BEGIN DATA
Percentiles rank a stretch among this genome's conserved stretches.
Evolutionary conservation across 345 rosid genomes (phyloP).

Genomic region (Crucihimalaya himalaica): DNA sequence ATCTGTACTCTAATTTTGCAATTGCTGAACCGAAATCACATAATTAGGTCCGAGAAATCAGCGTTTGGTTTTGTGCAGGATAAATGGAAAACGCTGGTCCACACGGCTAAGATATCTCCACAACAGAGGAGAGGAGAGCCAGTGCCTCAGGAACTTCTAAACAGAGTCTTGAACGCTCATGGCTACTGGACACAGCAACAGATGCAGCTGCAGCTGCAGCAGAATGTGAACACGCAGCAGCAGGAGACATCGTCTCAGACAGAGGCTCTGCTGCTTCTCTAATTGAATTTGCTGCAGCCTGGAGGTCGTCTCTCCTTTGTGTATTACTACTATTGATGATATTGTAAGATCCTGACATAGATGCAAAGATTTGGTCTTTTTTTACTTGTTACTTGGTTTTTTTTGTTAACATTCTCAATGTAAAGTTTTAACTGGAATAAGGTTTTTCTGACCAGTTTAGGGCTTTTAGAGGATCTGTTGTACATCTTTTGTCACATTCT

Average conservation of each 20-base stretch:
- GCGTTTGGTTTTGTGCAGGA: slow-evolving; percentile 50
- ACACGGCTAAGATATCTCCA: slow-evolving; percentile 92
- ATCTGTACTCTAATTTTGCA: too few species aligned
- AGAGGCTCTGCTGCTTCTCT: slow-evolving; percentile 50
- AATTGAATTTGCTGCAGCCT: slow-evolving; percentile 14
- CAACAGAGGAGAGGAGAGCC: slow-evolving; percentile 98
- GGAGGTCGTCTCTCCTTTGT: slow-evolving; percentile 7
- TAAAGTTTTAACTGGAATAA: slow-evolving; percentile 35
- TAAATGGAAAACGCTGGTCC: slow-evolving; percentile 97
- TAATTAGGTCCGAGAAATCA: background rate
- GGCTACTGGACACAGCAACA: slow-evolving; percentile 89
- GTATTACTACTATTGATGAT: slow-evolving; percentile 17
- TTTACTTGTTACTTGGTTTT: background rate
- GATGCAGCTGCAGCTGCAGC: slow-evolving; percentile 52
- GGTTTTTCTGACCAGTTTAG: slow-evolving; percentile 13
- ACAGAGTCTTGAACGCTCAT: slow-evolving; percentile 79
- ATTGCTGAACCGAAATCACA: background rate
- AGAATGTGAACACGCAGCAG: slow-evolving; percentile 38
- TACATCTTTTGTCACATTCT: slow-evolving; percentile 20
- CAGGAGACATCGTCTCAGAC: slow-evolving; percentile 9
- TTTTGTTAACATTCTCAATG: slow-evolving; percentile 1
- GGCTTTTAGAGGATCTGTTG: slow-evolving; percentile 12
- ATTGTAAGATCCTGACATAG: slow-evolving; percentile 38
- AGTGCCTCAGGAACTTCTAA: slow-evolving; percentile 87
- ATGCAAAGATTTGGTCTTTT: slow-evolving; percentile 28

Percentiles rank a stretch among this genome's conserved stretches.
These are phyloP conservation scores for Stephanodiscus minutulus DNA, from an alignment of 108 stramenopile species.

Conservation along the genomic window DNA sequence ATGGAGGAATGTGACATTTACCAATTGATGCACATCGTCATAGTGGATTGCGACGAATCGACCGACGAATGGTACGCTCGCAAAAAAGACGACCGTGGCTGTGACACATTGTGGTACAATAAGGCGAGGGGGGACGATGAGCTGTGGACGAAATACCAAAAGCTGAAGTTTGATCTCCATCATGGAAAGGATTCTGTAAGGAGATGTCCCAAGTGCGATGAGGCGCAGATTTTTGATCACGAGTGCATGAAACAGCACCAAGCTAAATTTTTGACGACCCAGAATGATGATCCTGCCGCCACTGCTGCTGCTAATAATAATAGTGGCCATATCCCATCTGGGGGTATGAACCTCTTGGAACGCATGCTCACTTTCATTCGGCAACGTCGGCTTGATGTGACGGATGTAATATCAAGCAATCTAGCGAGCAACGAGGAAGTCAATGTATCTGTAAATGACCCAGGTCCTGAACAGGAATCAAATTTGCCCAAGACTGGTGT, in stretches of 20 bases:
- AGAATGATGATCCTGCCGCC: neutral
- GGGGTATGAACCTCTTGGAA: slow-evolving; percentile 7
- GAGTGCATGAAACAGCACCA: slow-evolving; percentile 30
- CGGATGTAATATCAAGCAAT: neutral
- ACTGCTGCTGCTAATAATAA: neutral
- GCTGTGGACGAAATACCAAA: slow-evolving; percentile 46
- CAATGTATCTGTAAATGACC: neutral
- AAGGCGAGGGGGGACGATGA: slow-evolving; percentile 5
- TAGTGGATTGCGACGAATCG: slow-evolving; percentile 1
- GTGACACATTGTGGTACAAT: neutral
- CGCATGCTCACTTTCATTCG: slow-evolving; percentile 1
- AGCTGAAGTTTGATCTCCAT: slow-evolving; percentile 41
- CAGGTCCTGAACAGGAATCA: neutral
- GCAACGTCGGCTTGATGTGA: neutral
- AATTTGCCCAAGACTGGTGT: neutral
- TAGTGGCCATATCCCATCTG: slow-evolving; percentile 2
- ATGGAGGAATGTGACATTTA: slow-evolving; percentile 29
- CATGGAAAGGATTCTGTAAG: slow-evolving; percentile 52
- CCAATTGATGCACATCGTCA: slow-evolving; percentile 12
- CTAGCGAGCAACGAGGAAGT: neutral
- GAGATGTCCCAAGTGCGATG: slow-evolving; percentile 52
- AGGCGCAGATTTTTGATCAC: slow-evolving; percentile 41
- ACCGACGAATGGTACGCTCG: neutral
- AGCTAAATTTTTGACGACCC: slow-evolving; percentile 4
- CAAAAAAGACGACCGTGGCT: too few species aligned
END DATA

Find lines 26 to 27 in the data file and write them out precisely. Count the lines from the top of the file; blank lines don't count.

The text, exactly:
- GGCTTTTAGAGGATCTGTTG: slow-evolving; percentile 12
- ATTGTAAGATCCTGACATAG: slow-evolving; percentile 38